Rabindranath Tagore once said, “Let life be as beautiful as summer flowers and death as beautiful as autumn leaves.”
Associate Professor of Nursing and Geriatric nurse Amy Siple has a real passion for caring for people at the end of life.
“One of the challenges that I consistently face is that people are actively dying and so many folks are trying to aggressively manage a disease and stop taking care of a person,” Siple explained, “and so I had this thought about what if we offered a class to future health care providers in which we help them become more comfortable with death and we talked about what it looks like to die well and how can we make this a more peaceful transition.”
Siple paired up with Assistant Professor of Theology Matthew Umbarger and together they created an NSP Course called “Dying Well” a year ago.
Siple said, “I think it’s been a good match bringing in the theology portion (into an NSP course) because I certainly see clients struggling with the spiritual needs as they’re dying,” she continued, “and then students are also struggling with the spiritual aspects of people taking care of them, and they haven’t come to terms with their own mortality, their own death and all the questions they have about pain and suffering. So this is just such a neat way to help them work through all that before it faces them head on when they’re taking care of their own clients.”
“Dying Well”, involves a weekly volunteer experience with clients who are on hospice and are near death. During their visits they may put a puzzle together with their client, read to them, give them a manicure or a variety of other activities. The clients and families love the students and they are creating a large impact.
Newman student Sarah Crook, who is taking the NSP course, said that taking the course, “gives me a better perspective on whether or not the health profession is for me because if I can’t work with people at the ends of their lives what makes me think that I can help them when they’re going through a sickness that could potentially lead to a worse road. If they’re in a disease state and if I think I can cure them, what if I can’t cure them? It’s a good way to get some social skills when I have to deliver bad news or good news.”
Umbarger mentioned that, “Sometimes doctors get a bad rap in our course because they are clinical and so professional. Also they are always trying to cheat death by any means possible and Professor Siple really has this approach of always offering healing service that not always tries to treat the disease. Sometimes you have to help them transition comfortably rather than curing. We can’t cure all the time, eventually non of us are going to be cured, and so a lot of the doctors have a hard time with this kind of mindset because they’ve been trained to cure to the very end.”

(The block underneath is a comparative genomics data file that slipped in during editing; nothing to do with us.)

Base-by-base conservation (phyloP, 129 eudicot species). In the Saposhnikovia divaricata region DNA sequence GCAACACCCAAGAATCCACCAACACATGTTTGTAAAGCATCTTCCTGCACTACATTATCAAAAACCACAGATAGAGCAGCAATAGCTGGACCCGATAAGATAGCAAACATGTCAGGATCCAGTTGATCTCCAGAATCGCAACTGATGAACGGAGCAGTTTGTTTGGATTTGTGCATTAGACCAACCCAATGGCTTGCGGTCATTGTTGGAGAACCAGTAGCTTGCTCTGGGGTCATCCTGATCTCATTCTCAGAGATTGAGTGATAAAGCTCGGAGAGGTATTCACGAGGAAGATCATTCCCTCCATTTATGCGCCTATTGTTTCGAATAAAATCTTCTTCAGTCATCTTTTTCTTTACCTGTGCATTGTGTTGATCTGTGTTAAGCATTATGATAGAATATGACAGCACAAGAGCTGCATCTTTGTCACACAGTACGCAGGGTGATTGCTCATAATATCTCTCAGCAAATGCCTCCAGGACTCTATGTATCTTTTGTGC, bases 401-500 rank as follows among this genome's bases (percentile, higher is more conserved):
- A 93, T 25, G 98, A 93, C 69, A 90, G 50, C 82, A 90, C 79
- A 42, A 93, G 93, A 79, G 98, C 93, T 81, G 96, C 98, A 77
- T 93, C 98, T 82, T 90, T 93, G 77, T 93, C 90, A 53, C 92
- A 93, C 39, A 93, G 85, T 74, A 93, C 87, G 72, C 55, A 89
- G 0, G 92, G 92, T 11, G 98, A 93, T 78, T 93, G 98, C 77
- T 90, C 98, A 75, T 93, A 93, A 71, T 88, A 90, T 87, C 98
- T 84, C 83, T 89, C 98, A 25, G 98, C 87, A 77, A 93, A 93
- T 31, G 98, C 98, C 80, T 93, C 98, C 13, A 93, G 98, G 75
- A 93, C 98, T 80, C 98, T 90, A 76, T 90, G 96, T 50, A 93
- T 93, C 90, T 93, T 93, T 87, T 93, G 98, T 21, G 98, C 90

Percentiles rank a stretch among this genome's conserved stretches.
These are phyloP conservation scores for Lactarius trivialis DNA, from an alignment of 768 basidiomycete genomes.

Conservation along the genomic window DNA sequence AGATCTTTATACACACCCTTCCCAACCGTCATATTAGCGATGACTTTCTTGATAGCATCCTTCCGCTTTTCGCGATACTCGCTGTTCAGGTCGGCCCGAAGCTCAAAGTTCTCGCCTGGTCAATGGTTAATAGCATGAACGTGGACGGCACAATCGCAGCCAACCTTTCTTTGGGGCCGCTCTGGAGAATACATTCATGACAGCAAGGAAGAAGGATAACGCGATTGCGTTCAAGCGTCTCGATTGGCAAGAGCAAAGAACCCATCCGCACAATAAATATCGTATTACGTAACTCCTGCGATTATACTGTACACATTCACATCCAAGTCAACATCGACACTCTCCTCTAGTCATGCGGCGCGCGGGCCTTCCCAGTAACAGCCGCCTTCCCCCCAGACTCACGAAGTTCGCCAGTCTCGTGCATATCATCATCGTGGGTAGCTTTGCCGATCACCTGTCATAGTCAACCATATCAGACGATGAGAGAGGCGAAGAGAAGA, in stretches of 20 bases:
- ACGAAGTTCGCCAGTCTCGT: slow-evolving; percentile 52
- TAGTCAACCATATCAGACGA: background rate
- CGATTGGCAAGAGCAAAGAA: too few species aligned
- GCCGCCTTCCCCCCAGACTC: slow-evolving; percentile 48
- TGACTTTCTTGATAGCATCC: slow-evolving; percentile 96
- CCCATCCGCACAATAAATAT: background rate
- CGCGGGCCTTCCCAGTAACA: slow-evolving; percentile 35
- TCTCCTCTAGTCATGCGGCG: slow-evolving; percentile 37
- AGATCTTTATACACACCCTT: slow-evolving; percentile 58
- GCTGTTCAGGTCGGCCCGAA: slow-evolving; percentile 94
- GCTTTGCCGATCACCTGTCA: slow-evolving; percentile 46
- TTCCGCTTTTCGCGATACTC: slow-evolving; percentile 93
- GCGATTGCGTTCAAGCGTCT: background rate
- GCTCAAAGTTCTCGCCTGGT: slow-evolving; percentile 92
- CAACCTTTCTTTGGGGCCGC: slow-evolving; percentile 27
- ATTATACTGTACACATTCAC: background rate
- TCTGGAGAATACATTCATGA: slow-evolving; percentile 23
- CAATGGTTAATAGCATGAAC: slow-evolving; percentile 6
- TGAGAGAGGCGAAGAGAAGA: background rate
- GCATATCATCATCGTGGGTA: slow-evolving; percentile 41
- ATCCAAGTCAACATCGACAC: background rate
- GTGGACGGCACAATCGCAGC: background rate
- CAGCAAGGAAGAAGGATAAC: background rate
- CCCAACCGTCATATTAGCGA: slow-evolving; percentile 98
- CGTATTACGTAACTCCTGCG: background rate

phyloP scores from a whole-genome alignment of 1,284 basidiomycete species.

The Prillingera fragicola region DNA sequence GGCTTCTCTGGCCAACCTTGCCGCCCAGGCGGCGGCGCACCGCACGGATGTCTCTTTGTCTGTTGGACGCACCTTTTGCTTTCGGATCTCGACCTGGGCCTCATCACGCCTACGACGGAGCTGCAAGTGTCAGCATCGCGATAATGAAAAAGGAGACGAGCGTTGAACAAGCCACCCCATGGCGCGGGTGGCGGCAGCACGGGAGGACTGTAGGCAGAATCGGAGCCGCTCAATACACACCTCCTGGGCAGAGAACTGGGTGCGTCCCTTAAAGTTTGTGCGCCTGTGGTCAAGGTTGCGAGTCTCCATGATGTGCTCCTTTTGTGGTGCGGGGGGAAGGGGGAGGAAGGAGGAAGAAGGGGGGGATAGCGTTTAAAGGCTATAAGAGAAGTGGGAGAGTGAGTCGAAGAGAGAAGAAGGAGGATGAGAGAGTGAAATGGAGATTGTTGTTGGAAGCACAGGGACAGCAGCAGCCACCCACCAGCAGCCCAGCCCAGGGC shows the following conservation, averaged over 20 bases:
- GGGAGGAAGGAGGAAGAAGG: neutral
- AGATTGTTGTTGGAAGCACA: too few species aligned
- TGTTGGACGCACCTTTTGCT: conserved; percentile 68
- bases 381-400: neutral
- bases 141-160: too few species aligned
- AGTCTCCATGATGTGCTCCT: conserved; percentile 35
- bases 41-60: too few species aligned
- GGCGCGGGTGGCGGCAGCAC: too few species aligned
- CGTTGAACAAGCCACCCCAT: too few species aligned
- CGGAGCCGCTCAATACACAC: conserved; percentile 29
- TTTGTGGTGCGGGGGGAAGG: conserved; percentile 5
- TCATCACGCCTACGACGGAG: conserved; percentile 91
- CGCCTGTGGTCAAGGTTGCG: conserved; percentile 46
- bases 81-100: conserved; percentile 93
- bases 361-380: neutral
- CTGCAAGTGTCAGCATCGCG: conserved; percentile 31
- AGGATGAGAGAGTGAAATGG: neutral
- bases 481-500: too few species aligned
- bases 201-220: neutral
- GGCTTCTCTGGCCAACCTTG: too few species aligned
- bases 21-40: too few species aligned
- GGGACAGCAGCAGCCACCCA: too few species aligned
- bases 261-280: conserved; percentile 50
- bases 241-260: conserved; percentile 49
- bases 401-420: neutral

Clair Sutter, a student also taking the course, said, “I never realized how important the work is. Just a simple conversation makes a big difference and I feel like it will really help me later in my career, taking that skill of what I learned, and applying it later on.”
Every student has made a large impact on the clients they have visited throughout the course even if they felt like they weren’t.
“We’ve been told that a couple of family members said, ‘You know we hear so many negative things about the younger generation, but if this is what the younger generation looks like, we’ve completely changed our opinion’,” Siple said. “[A student] that spent time with a client last year said, ‘You know, I would go every week and just do puzzles with [my client] and I wasn’t very good at the puzzles, and I didn’t think I was doing anything because we didn’t talk very much, and then at one point [my client] just looked up at me and said, ‘Every week I look forward to you coming’.”
Throughout the course, students are able to put themselves in their patient’s shoes. This gives them the perspective on how they would want their hospice care to be like. Sutter explained, “Putting myself in their shoes is an important thing. It’ll make you realize that you should treat people the way you want to be treated and that’s important, especially in hospice.”
“They still have dreams, they still have things that they want to do, it’s not the end for them yet. They are still alive and they still want to do all these things,” Crook added.
The interest of this course is not the ethical quandaries that come from death and dying, but the way human beings react, relate, and venerate the dead and dying, and the philosophical and sociological ramifications for how this is done.